Emily Estefan fulfilled the promise of her first album, “Take Whatever You Want,” at her debut major concert Thursday night at the University of Miami Frost School of Music’s Festival Miami.
She earned the accolades before a sold-out house on the Coral Gables campus, which included her mother and father — pop stars Gloria and Emilio Estefan — and her grandmother, Gloria Fajardo, plus media and friends. She led her tight nine-piece band through pop, jazz, funk, Latin and R&B.
Here’s why she deserves all her props.
Call the Berklee-trained Estefan a one-woman Miami sound machine. As on her album, Estefan played drums, guitar and keyboards at various points through her set, augmented by her band’s two percussionists, backing vocalists and a horn section. The percussion arrangements were conceived so well it seemed the audio mix of drums and congas had an ear-pleasing surround sound effect.
Estefan’s stylistic reaches impress as she seems to have an encyclopedic understanding of a century’s worth of pop, jazz, R&B and Latin music. Convincing covers like Stevie Wonder’s ever-propulsive “I Wish” sat well with originals like her provocative opener “F#ck to Be,” the equality empowerment anthem “Take 5” and the seductive soft jazz of “Ask Me To.”
Remarkably, Estefan folds her myriad influences into her musical vocabulary and still sounds like no one other than Emily Estefan.
One of the concert’s highlights was Estefan’s smoldering take on the 1937 standard, “Where or When.” Estefan prefaced the familiar jazz tune by telling the audience of her connection to the music of the ’20s, ’30s and ’40s. “I listen to those arrangements where I hear the tight voicings on clarinets and I feel nostalgic.”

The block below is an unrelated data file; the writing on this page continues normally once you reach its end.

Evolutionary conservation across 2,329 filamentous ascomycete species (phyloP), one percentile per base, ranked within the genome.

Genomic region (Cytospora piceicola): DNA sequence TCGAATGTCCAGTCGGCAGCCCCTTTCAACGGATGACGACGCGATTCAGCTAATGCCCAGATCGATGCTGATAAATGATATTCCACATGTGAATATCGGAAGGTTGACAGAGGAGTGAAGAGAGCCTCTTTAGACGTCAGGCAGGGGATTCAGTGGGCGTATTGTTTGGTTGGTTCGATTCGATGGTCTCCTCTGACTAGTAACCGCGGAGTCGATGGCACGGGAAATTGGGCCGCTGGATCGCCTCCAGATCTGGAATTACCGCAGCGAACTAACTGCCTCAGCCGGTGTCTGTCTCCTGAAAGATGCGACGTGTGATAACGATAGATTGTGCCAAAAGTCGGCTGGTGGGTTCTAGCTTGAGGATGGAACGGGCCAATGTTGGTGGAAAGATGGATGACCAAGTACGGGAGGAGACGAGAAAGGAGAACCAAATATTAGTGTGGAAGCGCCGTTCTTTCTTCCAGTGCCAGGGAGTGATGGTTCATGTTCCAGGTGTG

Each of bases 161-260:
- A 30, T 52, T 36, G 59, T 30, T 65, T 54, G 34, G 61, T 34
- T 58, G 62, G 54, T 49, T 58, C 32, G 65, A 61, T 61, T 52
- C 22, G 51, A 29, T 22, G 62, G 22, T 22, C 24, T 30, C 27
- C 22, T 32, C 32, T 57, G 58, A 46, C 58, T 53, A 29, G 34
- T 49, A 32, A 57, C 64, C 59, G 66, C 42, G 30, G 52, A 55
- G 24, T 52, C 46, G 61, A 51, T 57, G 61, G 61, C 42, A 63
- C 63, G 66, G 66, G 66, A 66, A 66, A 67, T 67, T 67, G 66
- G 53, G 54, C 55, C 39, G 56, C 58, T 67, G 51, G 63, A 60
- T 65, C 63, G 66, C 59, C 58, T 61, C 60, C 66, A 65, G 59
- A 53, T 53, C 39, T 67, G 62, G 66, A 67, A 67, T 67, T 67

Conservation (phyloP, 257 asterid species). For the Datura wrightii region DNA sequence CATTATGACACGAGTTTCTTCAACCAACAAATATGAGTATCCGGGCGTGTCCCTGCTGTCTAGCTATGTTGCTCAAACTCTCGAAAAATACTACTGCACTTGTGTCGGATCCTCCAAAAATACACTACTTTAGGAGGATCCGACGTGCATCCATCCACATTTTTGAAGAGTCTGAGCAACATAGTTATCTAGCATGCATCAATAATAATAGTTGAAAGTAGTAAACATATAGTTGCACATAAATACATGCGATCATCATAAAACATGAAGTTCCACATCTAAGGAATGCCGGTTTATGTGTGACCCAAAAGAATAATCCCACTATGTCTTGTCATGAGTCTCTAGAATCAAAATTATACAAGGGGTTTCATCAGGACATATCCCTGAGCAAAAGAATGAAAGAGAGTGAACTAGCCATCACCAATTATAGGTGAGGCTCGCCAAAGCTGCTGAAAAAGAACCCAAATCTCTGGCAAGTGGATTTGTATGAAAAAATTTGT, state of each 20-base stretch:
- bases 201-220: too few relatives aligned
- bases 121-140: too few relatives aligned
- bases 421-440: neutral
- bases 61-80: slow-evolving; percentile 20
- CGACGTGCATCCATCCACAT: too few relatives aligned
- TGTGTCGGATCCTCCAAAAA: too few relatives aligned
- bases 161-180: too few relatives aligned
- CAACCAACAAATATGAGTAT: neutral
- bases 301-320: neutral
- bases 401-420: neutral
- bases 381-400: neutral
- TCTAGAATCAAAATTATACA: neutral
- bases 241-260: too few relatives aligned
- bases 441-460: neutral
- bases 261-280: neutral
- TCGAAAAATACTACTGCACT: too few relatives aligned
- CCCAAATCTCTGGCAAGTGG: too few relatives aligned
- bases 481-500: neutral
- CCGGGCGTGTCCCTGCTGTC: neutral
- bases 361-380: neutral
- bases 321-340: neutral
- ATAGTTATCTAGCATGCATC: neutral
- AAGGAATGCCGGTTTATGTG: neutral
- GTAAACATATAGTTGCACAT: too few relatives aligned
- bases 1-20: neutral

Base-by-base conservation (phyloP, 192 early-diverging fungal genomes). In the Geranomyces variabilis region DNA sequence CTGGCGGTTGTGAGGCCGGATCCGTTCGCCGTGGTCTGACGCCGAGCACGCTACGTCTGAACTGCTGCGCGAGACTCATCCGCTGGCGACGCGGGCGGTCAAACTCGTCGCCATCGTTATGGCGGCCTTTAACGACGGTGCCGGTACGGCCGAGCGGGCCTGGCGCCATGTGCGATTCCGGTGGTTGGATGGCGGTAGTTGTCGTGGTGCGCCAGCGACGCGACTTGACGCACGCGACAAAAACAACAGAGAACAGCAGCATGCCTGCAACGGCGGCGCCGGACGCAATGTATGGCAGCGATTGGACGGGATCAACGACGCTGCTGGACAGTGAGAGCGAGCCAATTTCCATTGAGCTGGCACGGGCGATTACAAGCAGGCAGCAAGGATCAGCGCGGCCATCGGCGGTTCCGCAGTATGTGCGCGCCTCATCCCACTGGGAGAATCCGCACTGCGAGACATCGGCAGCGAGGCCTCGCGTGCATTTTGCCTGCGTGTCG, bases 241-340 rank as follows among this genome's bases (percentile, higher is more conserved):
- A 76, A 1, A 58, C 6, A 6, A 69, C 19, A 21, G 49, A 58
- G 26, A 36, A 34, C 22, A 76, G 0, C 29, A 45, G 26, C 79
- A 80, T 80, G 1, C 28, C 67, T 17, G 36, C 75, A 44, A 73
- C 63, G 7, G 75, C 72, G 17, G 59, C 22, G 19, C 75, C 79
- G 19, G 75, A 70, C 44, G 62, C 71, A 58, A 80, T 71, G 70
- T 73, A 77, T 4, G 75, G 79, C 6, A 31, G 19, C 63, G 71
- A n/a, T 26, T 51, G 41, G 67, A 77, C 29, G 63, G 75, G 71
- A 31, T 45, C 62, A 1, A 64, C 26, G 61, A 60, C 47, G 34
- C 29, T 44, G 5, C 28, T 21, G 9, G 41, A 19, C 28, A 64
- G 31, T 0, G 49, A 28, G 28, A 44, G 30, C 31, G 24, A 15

A fun tribute to women female artists, with Estefan pounding a set of drums center stage, featured the music of Janet Jackson, Alanis Morissette, Celia Cruz, Chaka Khan and even her mother’s first English language single, “Dr. Beat,” which had a proud Gloria Estefan, whom she called “Conga Queen,” dancing out of her seat.
A warm reading of Billie Holiday’s “Lady Sings the Blues” scored, too, seeming to emerge from a musician of far greater vintage as opposed to the young, chatty 22-year-old before us.
If anything revealed Estefan’s age and novice experience, it was the nervous chatter that dominated a bit too much. Understandable, an engaging Estefan still bantered with one too many “just kidding” quips and awkward stage patter between songs. This flaw, which is is common to newcomers who feel they must fill every moment on big stages, is perhaps the only trait the preternaturally gifted Estefan shares with other beginners.
Estefan, a willing student, will no doubt learn. No less a talent than the great Tony Bennett went through the same struggles in the first years of his career he wrote in his 2012 book, “Life Is a Gift: The Zen of Bennett.” (Harper; $28.99.)